Garmin Taiwan to double capacity with new $321 mil. plant as global wearables boom
By Gloria Cho
TAIPEI, NNA- A sharp spike in demand for cutting-edge GPS devices and wearables drove Q2 revenue up by a record 53 percent to $1.33 billion from a year ago for multinational tech company Garmin Ltd.
Noting the robust double-digit growths in all segments, from aviation, marine and automotive to outdoor and fitness, and their huge potential ahead, the American company is planning to double overall capacity by setting up its fourth plant in southern Taiwan’s Tainan.
Costing $321 million, the plant near Tree Valley Park is expected to generate an annual production value of over NT$50 billion ($178.5 million) after its launch around October.
Meanwhile, its existing three facilities in northern Taiwan’s Xizhi, Jhongli and LinKou are already operating at almost full capacity and accounting for about 95 percent of its global output.
The new plant, which will help alleviate capacity constraints, will roll out products in all categories. However, it will focus on wearable products in the beginning, a Garmin Taiwan official told NNA.
Cliff Pemble, president and CEO of Garmin, told an earnings conference on July 18 that the plant would be part of its multi-year initiative to improve capacity and "prepare for opportunities that lie ahead".
In a press statement on the sterling Q2 performance, Pemble said, “Strong demand for active lifestyle products continued, and we experienced solid recovery within our aviation and auto segments resulting in record revenue and profits in the second quarter."
Revenue from navigational devices for the auto segment surged by 74 percent, followed by marine which upped by 66 percent; and outdoor expanding by 57 percent.
The aviation segment soared by 43 percent, while the popularity of fitness products during the pandemic grew the segment by 40 percent.
Garmin was especially pleased that its aviation technology Garmin Autoland won the 2020 Robert J. Collie Trophy for the world’s first certified autonomous system designed to activate an aircraft during an emergency, flying and landing safely without human intervention.
The company expects its full-year revenue to rise 17 percent to hit approximately $4.9 billion this year, with continual double-digit growth in all segments.
Co-founded in 1989 by Taiwanese Min Kao and Gary Burrell, the US-based company has extended its product portfolio from professional navigational devices in its early years to include innovative wearable and fitness gadgets such as smartwatch with navigational and fitness features to cater to growing trends.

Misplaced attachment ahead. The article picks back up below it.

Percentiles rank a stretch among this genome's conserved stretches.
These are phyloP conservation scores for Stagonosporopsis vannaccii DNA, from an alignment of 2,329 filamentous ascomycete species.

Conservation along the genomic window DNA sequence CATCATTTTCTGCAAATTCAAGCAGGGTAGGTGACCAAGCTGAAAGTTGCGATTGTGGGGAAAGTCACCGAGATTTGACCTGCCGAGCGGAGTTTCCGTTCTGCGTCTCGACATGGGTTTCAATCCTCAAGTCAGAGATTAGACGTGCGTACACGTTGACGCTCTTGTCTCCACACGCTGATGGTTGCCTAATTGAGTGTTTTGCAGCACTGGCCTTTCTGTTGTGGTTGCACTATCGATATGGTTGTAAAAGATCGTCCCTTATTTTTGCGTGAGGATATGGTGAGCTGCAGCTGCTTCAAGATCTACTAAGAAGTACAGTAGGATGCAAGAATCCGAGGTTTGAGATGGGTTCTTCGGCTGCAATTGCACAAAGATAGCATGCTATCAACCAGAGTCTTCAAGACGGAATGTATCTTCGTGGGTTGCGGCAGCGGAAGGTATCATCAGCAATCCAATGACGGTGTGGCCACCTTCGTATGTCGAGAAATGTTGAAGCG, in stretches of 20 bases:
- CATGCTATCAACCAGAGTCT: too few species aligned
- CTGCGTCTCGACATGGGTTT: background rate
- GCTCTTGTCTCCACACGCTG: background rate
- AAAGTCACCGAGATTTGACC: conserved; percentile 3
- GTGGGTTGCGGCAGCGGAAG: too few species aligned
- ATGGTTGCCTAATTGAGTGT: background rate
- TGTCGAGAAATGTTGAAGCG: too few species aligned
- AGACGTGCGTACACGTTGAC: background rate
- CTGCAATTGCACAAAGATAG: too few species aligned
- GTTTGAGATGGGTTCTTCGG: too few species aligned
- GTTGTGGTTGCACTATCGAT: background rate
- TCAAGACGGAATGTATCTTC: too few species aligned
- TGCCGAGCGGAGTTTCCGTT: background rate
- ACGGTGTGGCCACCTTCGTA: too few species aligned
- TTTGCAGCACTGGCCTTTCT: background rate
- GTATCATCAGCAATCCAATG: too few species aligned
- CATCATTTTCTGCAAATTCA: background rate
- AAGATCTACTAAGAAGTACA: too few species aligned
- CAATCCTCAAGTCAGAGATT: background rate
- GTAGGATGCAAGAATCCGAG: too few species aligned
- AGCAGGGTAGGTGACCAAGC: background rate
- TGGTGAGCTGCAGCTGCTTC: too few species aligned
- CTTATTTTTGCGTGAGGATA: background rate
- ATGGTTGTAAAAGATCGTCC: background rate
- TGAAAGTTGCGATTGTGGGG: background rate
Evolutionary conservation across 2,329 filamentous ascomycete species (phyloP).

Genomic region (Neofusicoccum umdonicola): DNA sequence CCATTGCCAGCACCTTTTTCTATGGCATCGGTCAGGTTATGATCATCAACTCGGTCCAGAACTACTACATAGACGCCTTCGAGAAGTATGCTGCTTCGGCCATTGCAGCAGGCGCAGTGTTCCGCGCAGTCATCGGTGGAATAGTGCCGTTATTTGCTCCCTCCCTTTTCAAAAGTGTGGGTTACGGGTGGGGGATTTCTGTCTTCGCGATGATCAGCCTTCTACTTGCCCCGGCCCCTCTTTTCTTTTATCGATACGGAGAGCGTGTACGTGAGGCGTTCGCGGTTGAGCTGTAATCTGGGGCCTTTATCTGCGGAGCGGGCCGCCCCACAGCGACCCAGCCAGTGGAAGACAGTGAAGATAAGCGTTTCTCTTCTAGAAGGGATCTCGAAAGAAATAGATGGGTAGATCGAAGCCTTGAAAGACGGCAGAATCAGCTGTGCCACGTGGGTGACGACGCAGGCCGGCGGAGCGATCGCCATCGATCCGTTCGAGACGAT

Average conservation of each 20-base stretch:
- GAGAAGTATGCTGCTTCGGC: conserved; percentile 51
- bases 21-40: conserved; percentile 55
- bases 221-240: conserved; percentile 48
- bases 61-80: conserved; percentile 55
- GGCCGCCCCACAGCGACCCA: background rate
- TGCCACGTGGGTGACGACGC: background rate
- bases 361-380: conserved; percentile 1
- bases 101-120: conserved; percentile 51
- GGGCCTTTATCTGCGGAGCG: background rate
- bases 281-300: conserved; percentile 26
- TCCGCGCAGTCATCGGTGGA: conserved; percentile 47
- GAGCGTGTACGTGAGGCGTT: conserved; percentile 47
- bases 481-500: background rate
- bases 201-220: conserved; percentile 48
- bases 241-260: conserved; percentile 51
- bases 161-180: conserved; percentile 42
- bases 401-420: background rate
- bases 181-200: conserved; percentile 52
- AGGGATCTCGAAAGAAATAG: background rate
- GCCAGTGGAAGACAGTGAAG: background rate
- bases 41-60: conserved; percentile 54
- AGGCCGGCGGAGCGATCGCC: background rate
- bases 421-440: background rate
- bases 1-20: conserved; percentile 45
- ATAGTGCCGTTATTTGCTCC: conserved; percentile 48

Pandemic lockdowns and restricted outdoor activities have led to the fast adoption of health and fitness wearables worldwide since last year.
The demand for wearable devices remained strong in Q1 of 2021 even as volumes retreated from record levels of the fourth quarter of 2020.
According to data from the International Data Corporation (IDC), a total of 104.6 million units were shipped worldwide in Q1, up 34.4 percent from a year ago. It is also the first time that first quarter shipments topped 100 million units.
While market leaders like Apple (28.8 percent) and Samsung (11.3 percent) maintained double-digit market shares during the quarter, most of the growth came from smaller companies, said IDC in its report in May. China’s Xiaomi came in third with a 9.7 percent market share.
"Larger companies have certainly drawn attention to the worldwide wearables market, yet it is the smaller companies fueling growth," said Ramon T. Llamas, IDC research director for wearables.
"Rather than compete head-to-head with products similar to the market leaders, these smaller companies have instead focused on specific markets and thrived with different solutions," he added.
For instance, BoAt, which is placed fifth on IDC list, succeeded with a triple-digit growth by targeting only the Indian market.
Another shining example is Oura, whose fitness-tracking ring caught the attention of major sports teams and consumers. These two companies and many others contributed to the 'others' category, which posted 55.5 percent year-on-year growth.
Not only is the market being fueled by smaller brands, newer form factors have also started to gain some traction," said Jitesh Ubrani, IDC research manager for mobile device trackers.
He said, "Wearable patches, rings, and even audio glasses are starting to differentiate themselves from the typical watches, bands, and headphones by offering tech that is hidden yet functional. Audio glasses from the likes of Bose, Amazon, Razer, and others are also going a step further by allowing consumers to be more comfortable with being always connected and are working towards consumer acceptance of AR glasses further down the line."
Although it is not among the top five players overall, Garmin was the world’s second largest smartwatch producer in terms of revenue in the first half of 2020.
It achieved a 9.4 percent market share with its rugged Forerunner and Fenix outdoor watches, trailing behind Apple which was way ahead at 51.4 percent, a Counterpoint report showed.